The representation is wonderful and the different family structures and dynamics are interesting and heartwarming. But for me, the most enjoyable part of the book is the exploration of how, even if you know where your life is headed and your destination is firmly set, there are several paths you can take to get there and how the paths you choose will define who you are as much if not more, than the destination.
The cover alone is enough reason to rush out and grab this book, but it also nails some classic tropes once you manage to tear yourself away from the beautiful image and start reading. Wonderful movie references abound, and quirky family relationships will bring you all the feels as you join these two young women in their discovery of themselves and each other.
Excerpt from Tell Me How You Really Feel by Aminah Mae Safi
Sana made her way out of the building, out into the early spring sunshine. It was the kind of day Los Angeles was famous for – sunny, but not hot. Blue skies and a small breeze. Sana inhaled – dust and smog and the faintest hint of eucalyptus. She dropped her shoulders, repositioned her backpack.
She’d done it.
She’d interviewed for a year abroad and nobody had found out. She probably wouldn’t get it. The competition to work in a genetics hospital – actually work, not just file paperwork or shadow a doctor – was fierce. But she‘d done it all the same. Without anyone being the wiser.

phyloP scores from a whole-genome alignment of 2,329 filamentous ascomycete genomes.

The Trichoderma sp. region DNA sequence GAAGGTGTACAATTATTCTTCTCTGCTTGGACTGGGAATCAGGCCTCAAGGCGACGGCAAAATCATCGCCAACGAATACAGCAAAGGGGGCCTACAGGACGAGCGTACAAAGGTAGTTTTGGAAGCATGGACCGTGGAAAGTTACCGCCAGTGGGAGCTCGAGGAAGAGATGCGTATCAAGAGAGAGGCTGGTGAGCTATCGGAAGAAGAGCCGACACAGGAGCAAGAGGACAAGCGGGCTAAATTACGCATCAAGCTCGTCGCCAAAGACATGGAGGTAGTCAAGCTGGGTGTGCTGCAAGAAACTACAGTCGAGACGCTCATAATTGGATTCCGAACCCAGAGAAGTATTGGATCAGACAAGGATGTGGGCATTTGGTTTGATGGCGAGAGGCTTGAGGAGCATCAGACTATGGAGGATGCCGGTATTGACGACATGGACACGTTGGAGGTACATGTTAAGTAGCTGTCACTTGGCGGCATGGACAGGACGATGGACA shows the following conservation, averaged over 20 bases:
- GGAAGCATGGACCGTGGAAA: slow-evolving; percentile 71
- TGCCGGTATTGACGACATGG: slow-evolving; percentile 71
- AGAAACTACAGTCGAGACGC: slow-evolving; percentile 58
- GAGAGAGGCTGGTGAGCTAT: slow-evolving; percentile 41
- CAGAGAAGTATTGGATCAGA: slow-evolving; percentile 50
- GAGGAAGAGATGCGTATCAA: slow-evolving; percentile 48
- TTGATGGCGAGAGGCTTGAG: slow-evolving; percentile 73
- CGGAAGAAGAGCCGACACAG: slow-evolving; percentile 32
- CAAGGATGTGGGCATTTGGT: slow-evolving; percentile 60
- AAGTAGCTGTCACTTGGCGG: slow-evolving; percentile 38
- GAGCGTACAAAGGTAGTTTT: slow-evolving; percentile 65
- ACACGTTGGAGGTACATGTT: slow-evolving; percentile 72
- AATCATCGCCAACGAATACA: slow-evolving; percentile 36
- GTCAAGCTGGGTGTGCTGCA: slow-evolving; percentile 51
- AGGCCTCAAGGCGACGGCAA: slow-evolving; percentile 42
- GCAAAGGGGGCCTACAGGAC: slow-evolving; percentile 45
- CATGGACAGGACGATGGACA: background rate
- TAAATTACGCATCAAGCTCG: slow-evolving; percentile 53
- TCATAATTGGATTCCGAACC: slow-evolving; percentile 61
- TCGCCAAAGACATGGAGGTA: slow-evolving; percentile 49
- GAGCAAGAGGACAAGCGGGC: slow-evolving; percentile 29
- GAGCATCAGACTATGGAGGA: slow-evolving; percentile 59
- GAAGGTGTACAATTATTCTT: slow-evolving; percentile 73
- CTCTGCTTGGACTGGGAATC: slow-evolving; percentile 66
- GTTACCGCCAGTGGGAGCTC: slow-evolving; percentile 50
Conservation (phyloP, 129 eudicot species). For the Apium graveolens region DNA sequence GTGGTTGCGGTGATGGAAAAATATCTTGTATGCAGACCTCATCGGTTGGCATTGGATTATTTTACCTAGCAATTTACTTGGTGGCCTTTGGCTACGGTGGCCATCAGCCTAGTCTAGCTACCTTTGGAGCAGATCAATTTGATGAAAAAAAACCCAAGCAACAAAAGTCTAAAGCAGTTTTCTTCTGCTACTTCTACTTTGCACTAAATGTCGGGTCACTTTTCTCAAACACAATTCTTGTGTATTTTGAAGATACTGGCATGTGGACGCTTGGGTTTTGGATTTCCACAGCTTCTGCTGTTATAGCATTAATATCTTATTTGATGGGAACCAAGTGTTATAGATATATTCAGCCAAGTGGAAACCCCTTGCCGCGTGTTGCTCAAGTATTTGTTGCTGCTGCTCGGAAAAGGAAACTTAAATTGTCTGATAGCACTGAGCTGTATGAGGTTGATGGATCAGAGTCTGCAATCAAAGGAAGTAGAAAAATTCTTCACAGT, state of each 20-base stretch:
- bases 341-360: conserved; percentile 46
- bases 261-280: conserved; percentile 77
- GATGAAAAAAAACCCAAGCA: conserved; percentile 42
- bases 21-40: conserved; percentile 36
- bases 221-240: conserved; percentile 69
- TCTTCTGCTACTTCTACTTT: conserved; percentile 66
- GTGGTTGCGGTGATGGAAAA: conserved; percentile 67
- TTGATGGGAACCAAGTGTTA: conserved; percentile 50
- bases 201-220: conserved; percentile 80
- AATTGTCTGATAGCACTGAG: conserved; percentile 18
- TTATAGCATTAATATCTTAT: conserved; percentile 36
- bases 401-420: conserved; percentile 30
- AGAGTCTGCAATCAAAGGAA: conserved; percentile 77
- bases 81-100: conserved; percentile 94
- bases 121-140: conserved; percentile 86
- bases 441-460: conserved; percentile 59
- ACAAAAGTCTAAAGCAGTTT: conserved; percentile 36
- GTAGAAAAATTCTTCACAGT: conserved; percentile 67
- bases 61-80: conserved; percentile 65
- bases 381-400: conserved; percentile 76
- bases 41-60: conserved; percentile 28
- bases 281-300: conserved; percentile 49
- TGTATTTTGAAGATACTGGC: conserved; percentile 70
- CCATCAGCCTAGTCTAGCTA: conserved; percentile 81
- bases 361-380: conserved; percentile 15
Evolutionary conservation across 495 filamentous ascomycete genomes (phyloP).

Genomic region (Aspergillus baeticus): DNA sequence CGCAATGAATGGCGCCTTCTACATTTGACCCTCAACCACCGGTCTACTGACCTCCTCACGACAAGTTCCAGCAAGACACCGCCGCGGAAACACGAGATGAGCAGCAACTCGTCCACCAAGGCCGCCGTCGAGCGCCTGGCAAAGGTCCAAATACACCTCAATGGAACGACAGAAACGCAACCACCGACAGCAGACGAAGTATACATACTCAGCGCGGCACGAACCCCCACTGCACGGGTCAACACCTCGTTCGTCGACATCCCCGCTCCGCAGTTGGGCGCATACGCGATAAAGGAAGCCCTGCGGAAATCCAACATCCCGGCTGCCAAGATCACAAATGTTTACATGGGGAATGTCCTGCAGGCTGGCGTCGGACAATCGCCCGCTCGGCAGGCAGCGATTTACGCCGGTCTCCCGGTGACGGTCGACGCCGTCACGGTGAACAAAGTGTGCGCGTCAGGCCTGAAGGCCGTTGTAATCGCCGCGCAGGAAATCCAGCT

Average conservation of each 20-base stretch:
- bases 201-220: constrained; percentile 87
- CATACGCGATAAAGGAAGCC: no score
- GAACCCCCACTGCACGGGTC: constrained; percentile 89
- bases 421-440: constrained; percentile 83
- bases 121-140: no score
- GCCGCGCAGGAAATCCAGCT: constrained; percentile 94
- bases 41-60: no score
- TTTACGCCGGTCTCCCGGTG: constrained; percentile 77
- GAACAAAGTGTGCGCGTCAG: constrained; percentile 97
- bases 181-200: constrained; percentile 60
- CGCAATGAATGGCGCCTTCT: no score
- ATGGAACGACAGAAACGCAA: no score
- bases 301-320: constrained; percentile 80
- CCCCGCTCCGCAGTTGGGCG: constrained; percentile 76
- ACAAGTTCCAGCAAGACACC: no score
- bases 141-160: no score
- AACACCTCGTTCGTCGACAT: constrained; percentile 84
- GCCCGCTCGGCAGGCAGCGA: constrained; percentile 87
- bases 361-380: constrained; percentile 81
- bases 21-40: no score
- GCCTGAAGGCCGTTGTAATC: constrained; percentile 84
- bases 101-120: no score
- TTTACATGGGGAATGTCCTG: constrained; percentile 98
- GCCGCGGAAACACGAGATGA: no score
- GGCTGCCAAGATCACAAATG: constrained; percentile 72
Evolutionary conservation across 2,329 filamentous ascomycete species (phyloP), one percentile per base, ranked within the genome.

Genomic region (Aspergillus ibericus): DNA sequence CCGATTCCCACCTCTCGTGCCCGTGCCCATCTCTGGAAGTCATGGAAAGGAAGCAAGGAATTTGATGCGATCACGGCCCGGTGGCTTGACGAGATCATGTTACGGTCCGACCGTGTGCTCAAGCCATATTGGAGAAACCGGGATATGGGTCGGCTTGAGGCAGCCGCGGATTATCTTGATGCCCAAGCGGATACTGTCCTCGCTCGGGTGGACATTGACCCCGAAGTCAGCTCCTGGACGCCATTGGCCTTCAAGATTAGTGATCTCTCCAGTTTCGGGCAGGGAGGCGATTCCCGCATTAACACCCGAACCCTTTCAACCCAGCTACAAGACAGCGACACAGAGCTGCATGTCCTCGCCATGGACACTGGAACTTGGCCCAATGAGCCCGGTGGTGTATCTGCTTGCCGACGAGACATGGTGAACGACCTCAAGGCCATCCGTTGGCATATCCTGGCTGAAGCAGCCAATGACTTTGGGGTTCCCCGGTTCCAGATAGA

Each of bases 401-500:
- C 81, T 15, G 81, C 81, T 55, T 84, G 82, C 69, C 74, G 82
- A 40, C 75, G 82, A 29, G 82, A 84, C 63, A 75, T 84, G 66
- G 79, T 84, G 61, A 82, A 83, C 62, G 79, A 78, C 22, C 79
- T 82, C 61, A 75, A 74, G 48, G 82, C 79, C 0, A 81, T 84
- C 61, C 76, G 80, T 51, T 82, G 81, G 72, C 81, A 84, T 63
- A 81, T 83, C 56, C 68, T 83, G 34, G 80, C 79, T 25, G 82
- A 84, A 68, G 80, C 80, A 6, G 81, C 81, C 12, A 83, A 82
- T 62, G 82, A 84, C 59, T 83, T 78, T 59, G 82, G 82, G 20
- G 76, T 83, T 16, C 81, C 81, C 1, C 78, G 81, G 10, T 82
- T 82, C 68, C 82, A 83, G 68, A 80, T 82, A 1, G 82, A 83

Including Mom. Including Princeton.
Sana had taken a few more steps when she caught sight of a figure moving across the lawn, weighted down with several cases and bags. Sana froze for a moment, watching.
She must have been carrying camera equipment. That’s what all those bags and cases were. Sana squinted, just to be sure; it really was her. Rachel Recht, a film student so extraordinary that she was granted a scholarship plus special filming privileges within the high-walled hedges of the Royce School. Rachel Recht, who was the kind of girl who vibrated going places and doing things and get out of my way already.
Rachel Recht, who had hated Sana with every fiber of her being since they had met in October of their freshman year.
Sana knew she needed to unstick herself from this position before Rachel noticed her staring. She’d learned to turn away, to not look at Rachel for as long as she wanted to, over the years. Learned that Rachel sneered at her whenever she caught Sana looking. So Sana tried her best to ignore Rachel. Ignore her own urge to look. Ignore the way her heartbeat kicked up a notch. That was just the leftover thrill from having finished her interview, anyway. Sana grabbed both of her backpack straps and pulled, willing herself to turn away and keep moving.
And that’s when everything went haywire.
Get It Online
When you use the links in this review and buy within 24 hours of clicking then we get a small commission that helps us run the site and it costs you nothing extra
Bits and Bobs
- ISBN number: 9781250299482
- Publisher: Feiwel & Friends
- Aminah Mae Safi Online
If you enjoyed this book then you should also look at
Note: I received a free review copy of Tell Me How You Really Feel by Aminah Mae Safi. No money was exchanged for this review. When you use our links to buy we get a small commission which supports the running of this site